In a controversial move, the U.S. Army has lifted a ban on recruits with a documented history of several different mental illnesses. The move was made because of the increased recruitment goals required to satisfy the needs of the U.S. military on its conquests throughout the world.
People with a history of “self-mutilation,” bipolar disorder, depression and drug and alcohol abuse can now seek waivers to join the Army under an unannounced policy, reported USA Today.
The change occurred in August but was first reported over the weekend, after USA Today obtained documentation.
Army spokesperson Lt. Col. Randy Taylor said in a statement, the ban, which has been in place since 2009, was lifted in part because there is greater access to medical information about potential recruits. It also comes as the Army faces a goal of recruiting 80,000 new soldiers by September 2018, 11,000 higher than last year’s goal.
“The decision was primarily due to the increased availability of medical records and other data which is now more readily available,” Taylor’s statement to USA Today said. “These records allow Army officials to better document applicant medical histories.”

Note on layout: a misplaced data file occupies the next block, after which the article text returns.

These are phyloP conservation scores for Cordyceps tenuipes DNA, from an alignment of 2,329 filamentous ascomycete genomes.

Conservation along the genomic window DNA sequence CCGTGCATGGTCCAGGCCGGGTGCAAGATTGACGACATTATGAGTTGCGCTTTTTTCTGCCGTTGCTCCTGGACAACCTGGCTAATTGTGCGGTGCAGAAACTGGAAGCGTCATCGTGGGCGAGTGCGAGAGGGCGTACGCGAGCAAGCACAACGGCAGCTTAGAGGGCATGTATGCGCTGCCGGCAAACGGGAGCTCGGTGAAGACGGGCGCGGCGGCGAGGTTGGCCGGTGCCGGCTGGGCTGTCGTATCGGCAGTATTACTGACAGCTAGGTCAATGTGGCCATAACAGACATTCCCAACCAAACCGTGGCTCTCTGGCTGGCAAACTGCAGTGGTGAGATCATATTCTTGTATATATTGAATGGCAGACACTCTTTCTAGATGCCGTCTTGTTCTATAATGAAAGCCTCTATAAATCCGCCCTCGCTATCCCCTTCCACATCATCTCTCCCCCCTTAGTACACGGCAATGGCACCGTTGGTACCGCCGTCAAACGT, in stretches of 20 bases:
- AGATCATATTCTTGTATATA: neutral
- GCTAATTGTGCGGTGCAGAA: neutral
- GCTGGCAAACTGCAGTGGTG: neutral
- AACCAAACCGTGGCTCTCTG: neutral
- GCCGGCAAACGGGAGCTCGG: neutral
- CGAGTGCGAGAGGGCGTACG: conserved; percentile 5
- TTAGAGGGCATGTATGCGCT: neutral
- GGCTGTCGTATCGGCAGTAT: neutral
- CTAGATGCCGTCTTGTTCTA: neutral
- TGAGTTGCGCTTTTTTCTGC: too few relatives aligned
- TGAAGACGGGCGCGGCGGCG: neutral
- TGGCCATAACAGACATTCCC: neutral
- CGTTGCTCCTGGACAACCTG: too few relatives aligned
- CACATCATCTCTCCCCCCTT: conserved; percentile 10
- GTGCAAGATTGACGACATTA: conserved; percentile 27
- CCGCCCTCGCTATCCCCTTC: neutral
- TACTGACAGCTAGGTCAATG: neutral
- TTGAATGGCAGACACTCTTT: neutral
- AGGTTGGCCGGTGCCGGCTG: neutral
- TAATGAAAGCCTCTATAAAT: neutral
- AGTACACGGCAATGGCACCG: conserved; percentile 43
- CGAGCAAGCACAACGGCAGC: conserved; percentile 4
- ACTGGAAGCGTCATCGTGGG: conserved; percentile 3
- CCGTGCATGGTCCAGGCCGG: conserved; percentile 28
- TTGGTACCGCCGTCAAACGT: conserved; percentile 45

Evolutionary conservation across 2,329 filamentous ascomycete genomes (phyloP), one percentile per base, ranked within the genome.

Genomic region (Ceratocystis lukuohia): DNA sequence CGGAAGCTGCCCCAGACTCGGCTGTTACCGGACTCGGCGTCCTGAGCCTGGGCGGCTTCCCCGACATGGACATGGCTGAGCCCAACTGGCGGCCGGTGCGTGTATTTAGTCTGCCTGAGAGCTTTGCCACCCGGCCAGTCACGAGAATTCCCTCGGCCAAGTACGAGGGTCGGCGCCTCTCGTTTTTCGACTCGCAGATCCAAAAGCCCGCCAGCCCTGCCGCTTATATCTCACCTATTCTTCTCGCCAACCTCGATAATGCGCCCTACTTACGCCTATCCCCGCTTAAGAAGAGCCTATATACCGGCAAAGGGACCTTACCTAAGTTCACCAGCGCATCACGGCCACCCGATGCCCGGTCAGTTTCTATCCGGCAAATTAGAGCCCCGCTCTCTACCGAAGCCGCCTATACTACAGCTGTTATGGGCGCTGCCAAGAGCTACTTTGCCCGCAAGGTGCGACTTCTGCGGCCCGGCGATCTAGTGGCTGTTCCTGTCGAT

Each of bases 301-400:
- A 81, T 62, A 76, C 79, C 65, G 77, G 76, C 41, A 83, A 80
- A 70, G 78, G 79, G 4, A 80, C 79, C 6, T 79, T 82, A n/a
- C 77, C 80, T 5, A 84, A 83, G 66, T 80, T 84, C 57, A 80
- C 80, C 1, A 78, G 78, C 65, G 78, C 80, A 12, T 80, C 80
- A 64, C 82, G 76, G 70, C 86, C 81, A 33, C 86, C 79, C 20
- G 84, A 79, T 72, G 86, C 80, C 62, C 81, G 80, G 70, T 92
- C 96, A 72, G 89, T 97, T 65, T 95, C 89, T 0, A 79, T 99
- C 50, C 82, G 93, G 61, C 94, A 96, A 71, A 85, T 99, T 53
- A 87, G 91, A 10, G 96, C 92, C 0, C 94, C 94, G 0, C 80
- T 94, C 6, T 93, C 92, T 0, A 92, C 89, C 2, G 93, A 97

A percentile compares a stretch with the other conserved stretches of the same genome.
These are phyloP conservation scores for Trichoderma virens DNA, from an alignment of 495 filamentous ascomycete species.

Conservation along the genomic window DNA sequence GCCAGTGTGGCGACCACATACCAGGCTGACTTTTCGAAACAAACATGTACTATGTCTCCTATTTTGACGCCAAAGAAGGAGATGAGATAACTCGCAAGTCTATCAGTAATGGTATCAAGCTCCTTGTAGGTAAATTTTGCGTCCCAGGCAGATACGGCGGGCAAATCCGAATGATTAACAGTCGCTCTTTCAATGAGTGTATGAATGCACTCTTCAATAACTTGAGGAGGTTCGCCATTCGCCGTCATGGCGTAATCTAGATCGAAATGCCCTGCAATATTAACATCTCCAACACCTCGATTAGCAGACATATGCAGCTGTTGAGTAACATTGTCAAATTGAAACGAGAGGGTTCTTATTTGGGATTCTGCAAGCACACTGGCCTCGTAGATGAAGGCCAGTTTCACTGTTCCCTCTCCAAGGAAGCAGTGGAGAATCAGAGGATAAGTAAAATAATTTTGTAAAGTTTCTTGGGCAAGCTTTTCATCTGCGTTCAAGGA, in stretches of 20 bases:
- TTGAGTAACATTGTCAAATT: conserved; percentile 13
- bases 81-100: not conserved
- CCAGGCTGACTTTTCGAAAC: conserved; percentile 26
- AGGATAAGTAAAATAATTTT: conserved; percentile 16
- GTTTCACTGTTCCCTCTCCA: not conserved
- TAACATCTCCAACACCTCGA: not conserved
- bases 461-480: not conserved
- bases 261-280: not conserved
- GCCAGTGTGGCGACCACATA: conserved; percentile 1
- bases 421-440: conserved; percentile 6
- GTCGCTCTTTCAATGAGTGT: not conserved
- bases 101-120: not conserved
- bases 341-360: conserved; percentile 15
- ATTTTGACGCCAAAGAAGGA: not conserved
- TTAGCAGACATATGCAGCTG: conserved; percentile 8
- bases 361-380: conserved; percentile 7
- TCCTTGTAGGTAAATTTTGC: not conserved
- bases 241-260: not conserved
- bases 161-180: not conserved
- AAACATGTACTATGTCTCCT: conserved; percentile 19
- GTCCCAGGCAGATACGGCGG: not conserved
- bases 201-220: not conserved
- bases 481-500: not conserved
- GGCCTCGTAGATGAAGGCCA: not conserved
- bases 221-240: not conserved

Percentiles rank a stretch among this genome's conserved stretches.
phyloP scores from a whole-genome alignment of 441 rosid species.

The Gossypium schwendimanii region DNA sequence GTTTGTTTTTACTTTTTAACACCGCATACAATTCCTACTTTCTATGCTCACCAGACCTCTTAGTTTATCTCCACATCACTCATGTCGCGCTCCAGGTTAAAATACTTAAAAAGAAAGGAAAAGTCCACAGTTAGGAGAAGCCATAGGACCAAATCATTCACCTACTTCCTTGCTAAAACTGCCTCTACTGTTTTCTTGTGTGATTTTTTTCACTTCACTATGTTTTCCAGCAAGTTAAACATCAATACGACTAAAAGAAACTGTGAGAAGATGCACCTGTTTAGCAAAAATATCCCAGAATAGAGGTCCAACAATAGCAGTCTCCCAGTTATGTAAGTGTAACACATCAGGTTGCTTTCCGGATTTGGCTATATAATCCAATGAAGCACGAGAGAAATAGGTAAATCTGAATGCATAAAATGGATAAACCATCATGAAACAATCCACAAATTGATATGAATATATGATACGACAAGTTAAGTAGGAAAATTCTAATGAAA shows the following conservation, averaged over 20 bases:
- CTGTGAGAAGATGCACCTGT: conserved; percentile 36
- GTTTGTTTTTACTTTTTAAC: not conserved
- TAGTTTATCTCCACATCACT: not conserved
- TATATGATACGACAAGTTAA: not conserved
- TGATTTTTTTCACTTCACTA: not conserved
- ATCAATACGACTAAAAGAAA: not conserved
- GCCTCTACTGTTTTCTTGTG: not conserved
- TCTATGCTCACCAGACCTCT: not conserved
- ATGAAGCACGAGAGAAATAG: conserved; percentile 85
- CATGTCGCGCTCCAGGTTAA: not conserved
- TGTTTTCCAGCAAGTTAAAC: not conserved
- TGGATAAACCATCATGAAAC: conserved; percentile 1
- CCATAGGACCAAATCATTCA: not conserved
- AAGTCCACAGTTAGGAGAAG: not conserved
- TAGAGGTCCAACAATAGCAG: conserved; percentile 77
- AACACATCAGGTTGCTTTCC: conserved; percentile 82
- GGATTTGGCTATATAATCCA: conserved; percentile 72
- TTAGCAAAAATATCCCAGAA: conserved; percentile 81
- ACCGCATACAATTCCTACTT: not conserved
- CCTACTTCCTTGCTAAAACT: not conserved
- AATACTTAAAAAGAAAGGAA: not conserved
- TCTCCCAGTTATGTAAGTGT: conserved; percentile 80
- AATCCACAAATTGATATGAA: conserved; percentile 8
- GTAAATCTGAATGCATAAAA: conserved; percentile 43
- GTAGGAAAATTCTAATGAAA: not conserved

In 2014, CBS reported that nearly one-in-five U.S. soldiers had suffered from a mental illness before enlisting in the Army, and about one-in-ten soldiers had thought about killing themselves prior to enlistment.
That number is sure to increase as the U.S. military increases its applicant pool to include those with diagnosed mental disorders and suicidal tendencies.
The Army did not confirm how many waivers have been issued.
According to USA Today, in fiscal year 2017, the active-duty Army recruited nearly 69,000 soldiers, and 1.9% belonged to what is known as Category Four. That refers to troops who score in the lowest category on military aptitude tests. In 2016, 0.6% of Army recruits came from Category Four. The Pentagon mandates that the services accept no more than 4% of recruiting classes from Category Four.
(Article By James Carter)